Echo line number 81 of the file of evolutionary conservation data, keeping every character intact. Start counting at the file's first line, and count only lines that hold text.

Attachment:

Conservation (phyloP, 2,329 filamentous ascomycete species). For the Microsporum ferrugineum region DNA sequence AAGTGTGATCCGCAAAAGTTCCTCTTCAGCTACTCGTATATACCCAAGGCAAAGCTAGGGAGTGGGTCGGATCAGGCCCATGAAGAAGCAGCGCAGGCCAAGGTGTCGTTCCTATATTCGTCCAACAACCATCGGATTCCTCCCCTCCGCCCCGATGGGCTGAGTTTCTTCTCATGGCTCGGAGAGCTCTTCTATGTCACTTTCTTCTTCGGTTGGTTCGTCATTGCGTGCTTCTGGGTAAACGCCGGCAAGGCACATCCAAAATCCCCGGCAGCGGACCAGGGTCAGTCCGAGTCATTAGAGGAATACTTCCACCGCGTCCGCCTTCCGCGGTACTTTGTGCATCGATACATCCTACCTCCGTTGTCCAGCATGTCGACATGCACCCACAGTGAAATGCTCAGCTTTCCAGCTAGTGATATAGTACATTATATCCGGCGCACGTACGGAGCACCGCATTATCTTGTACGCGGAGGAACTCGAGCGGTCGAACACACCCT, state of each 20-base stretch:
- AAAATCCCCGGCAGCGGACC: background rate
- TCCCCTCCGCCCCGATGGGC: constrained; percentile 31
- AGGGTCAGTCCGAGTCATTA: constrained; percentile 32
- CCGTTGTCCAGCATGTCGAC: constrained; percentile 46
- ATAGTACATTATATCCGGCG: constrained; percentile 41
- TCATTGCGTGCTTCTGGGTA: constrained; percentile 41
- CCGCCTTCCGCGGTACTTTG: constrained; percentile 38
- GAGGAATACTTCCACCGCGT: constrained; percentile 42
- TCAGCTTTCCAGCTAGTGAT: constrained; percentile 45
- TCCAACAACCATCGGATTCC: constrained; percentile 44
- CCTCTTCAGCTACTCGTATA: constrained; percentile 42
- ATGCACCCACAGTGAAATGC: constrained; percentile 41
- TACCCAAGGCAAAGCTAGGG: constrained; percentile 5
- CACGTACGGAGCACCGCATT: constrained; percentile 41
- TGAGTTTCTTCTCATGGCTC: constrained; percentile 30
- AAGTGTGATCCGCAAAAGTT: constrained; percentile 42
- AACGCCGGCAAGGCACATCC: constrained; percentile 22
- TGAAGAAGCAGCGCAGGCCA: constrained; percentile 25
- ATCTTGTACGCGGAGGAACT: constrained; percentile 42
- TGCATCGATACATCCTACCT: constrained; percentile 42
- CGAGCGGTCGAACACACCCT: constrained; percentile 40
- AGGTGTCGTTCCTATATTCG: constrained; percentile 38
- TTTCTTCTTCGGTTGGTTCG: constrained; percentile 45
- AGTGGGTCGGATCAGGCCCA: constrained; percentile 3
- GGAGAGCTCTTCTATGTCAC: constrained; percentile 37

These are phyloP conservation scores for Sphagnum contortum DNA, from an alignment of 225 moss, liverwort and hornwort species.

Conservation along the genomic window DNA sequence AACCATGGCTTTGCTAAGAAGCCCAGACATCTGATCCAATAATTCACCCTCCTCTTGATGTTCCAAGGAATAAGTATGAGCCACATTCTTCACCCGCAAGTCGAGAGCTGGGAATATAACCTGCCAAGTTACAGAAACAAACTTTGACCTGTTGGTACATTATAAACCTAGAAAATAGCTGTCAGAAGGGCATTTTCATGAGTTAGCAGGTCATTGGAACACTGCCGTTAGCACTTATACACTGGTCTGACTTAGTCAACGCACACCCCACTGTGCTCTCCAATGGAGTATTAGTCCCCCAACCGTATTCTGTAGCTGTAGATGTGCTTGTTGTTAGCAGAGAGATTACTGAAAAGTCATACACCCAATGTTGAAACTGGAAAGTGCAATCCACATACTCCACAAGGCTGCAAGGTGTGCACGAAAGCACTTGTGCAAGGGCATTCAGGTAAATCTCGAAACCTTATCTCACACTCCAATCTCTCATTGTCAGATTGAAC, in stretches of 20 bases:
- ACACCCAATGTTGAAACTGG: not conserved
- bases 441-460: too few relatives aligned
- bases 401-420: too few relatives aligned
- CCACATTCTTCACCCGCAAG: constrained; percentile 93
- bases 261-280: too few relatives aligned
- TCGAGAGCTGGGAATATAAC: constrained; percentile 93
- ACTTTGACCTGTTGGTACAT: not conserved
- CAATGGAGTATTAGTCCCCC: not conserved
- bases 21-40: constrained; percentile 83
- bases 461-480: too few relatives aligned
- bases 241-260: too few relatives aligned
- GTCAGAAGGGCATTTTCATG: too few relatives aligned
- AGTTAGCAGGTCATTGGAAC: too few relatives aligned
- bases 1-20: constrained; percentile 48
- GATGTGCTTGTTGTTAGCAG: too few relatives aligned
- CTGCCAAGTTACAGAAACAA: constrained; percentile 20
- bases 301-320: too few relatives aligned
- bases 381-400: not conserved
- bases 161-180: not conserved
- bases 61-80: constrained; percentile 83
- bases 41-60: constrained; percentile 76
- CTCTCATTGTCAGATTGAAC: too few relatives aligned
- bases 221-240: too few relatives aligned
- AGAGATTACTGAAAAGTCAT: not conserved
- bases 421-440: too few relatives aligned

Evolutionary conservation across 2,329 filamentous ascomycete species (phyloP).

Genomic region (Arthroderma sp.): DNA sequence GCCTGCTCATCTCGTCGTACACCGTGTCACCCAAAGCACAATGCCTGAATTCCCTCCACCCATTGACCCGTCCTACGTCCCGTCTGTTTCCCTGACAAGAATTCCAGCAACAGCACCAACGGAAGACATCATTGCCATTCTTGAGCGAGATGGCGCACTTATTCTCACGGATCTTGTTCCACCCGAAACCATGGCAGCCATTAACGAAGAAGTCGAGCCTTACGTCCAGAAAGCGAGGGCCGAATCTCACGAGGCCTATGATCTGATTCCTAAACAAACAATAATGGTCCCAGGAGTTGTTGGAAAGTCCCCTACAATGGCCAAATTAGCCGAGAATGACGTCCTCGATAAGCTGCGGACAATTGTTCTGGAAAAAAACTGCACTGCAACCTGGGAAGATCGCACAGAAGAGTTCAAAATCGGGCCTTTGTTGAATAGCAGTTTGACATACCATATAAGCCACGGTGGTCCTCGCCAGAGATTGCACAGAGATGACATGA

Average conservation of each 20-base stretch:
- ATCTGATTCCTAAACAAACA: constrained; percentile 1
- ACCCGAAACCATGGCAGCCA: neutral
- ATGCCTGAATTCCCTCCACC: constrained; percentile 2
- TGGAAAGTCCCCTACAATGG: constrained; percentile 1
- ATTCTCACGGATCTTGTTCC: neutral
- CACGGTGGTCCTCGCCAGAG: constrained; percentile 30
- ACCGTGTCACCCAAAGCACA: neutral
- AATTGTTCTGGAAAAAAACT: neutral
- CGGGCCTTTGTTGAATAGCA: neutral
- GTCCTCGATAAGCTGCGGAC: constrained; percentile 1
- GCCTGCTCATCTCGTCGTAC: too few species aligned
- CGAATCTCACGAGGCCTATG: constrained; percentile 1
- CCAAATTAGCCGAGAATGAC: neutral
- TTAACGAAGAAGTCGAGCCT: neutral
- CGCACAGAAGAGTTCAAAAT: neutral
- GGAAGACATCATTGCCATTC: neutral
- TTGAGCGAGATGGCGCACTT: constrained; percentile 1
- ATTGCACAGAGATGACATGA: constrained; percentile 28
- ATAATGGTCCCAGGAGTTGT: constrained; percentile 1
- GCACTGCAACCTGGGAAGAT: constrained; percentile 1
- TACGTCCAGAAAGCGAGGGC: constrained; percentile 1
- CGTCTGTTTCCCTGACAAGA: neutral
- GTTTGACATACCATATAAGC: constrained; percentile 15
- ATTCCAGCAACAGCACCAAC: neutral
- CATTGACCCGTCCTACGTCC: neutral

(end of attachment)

- CATTGACCCGTCCTACGTCC: neutral